All governmental bodies in the U.K. must now comply with open standards to prevent vendor lock-in and stimulate interoperability of government IT, the Minister for Cabinet Office announced on Thursday.
Compliance with the Open Standards Principles will make U.K. government IT more open, less expensive and better connected, the Cabinet Office said.
"The publication of the Open Standards Principles is a fundamental step towards achieving a level playing field for open source and proprietary software and breaking our IT into smaller, more manageable components," wrote Francis Maude, minister for the Cabinet Office and Paymaster General in his foreword to the Open Standards Principles document.
The new policy does not cover open-source software, which is part of a different policy document.
"This is a major step forward," said the Free Software Foundation Europe (FSFE) of the Open Standards Principles.
The new rules cover open standards for software interoperability, data and document formats, and should enable software to interoperate through open protocols.
A product choice made by a government must not force users, delivery partners or government bodies to buy the same product, according to the principles. Web-based applications should work equally well with a range of standards-compliant browsers irrespective of the OS, and products should not be tied to a single browser or desktop software.
The open standards policy must also ensure that suppliers can compete on a fair basis. By doing this, the U.K wants to remove competition barriers such as vendor lock-in, it said.
Open standards for software interoperability data and document formats may be implemented for both open source and proprietary software, according to the document. This environment should be "agnostic and plural" with regard to technology, suppliers and commercial arrangements, and also break down large IT contracts into smaller ones.
Furthermore, the implementation of open standards should be flexible and transparent, giving services the freedom to evolve according to changing user needs, expectations and technology innovation, the government said. Government bodies for instance should expose APIs (application programming interfaces) for its services "to enable value-added services to be built on government information and data."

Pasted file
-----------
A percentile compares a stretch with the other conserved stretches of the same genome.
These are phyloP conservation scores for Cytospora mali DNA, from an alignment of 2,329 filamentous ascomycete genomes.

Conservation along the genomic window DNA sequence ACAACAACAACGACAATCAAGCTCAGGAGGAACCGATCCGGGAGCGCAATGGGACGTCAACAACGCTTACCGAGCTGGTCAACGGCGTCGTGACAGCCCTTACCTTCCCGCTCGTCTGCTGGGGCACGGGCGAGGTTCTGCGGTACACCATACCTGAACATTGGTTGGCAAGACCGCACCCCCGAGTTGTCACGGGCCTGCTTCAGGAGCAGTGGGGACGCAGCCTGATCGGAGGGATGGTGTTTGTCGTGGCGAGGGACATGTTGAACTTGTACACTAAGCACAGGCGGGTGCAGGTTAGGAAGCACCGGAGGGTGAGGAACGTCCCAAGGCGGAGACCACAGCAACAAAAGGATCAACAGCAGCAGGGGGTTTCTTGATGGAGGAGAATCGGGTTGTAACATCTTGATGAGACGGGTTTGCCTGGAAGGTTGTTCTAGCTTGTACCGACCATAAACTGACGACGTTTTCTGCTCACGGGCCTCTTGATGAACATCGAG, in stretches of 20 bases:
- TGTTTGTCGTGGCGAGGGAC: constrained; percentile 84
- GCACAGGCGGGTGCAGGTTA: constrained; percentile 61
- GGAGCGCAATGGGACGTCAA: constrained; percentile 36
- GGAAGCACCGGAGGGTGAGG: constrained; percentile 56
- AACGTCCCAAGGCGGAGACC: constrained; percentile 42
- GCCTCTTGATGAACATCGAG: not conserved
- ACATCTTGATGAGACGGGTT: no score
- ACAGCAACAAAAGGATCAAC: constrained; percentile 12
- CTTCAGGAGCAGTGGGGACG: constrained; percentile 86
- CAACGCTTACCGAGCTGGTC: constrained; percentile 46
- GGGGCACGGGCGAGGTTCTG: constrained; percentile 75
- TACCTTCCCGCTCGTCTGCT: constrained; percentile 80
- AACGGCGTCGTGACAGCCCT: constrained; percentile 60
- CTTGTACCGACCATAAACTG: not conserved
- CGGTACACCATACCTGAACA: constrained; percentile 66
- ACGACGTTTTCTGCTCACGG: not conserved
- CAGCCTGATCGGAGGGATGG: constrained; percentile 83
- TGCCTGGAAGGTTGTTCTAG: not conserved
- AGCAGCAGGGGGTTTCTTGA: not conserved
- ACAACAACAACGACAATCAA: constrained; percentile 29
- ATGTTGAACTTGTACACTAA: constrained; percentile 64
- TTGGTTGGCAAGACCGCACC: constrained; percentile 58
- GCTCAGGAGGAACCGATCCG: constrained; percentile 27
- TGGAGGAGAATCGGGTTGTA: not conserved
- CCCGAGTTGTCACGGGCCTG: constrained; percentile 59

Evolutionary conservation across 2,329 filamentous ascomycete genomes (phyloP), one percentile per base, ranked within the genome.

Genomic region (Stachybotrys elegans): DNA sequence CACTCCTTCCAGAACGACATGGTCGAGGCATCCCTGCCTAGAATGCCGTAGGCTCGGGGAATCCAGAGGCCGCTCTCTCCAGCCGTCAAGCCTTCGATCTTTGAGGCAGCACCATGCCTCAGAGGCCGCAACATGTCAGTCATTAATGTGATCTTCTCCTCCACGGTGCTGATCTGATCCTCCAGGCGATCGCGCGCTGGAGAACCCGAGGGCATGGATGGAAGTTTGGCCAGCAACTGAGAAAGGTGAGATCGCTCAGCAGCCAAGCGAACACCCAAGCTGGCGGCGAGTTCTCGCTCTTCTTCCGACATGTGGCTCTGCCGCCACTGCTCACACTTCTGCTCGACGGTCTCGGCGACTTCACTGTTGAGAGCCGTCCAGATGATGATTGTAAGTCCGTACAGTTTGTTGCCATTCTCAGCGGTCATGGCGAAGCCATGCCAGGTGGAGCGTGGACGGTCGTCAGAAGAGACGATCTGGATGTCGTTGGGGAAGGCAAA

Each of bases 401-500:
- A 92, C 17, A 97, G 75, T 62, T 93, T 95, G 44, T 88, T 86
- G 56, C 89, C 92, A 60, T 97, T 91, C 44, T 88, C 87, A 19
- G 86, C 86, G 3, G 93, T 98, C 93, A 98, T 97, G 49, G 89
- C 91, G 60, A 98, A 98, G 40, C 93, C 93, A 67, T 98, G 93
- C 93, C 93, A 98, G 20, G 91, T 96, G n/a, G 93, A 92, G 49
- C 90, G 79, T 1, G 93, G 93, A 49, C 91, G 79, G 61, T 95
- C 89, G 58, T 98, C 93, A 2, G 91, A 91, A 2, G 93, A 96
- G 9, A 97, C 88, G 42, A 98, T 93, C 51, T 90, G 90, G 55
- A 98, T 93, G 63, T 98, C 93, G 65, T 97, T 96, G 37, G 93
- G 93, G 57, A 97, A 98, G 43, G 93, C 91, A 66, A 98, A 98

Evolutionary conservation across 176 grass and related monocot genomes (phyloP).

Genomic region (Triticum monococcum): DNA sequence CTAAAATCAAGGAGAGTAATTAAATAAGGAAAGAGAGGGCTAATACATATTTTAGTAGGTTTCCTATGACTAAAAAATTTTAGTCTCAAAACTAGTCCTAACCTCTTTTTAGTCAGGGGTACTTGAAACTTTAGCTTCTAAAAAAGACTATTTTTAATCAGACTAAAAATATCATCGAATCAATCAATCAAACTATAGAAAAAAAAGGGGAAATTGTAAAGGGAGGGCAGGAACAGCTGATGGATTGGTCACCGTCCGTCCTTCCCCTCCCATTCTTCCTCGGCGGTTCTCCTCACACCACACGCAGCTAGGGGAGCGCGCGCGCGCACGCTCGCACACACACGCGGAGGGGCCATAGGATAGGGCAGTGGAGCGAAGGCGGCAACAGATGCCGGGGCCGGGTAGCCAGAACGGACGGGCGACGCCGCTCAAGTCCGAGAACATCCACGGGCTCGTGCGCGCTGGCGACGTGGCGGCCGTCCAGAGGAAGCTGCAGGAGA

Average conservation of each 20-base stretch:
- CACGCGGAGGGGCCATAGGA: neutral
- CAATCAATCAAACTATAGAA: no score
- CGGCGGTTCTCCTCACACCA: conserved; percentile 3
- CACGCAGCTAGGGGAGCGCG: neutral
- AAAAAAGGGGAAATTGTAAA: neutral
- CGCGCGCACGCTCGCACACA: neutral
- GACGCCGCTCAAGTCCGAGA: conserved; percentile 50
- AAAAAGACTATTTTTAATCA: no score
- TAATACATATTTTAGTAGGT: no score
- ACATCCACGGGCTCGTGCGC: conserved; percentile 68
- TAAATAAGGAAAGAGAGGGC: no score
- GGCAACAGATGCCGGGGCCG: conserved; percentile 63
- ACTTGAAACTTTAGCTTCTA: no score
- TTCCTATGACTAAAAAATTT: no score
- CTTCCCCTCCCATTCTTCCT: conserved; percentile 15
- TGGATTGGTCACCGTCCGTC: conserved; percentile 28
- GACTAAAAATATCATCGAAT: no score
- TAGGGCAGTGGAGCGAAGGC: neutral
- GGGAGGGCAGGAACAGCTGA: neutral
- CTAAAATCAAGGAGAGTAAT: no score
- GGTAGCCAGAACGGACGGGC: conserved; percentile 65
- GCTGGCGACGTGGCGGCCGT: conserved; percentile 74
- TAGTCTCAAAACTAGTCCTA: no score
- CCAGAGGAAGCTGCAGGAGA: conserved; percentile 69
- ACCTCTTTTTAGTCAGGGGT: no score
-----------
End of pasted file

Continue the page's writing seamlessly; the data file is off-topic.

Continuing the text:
Pan-governmental standards for government IT will be published on a Standards Hub website where adopted standards can be found. At the moment, the hub is in the early stages of development and as of Thursday did not show any standards.
"As it stands, it is a very strong document," said Karsten Gerloff, president of the FSFE, who said the interesting aspect of the policy was to see how the U.K. defined open standards.
Key is that patents that are essential to implement the standard must be licensed without royalties or restrictions that would prevent their implementation in free and open software in the new policy, Gerloff said.
"This is something that FSFE has been pushing for for years, because it's the only way to let everyone in the software market compete on equal terms," Gerloff said, adding that without this definition the document would not have been worth much.
It is a "major step forward for competition and innovation in the U.K. software market", he said. Small and midsize enterprises should particularly benefit from the new policy. In the past, only 6.5 percent of government IT spending went to such businesses and that should change due to the new policy, he added.
Another key point is that if a U.K. governmental body buys software they have to include in the price a calculation of what it will cost them to stop using that software in the future, Gerloff said. "It means that you can't just buy a proprietary solution and then say 'we can't move to free software because we're locked in, and it's too expensive to convert all those files.'"
"Like public bodies everywhere else, the U.K. government is sitting on millions and millions of files in proprietary formats," Gerloff said, adding that governments should stop digging themselves into a deeper vendor lock-in hole. "This is what the government has done, and we commend them on their courage in this point."
Loek is Amsterdam Correspondent and covers online privacy, intellectual property, open-source and online payment issues for the IDG News Service. Follow him on Twitter at @loekessers or email tips and comments to firstname.lastname@example.org
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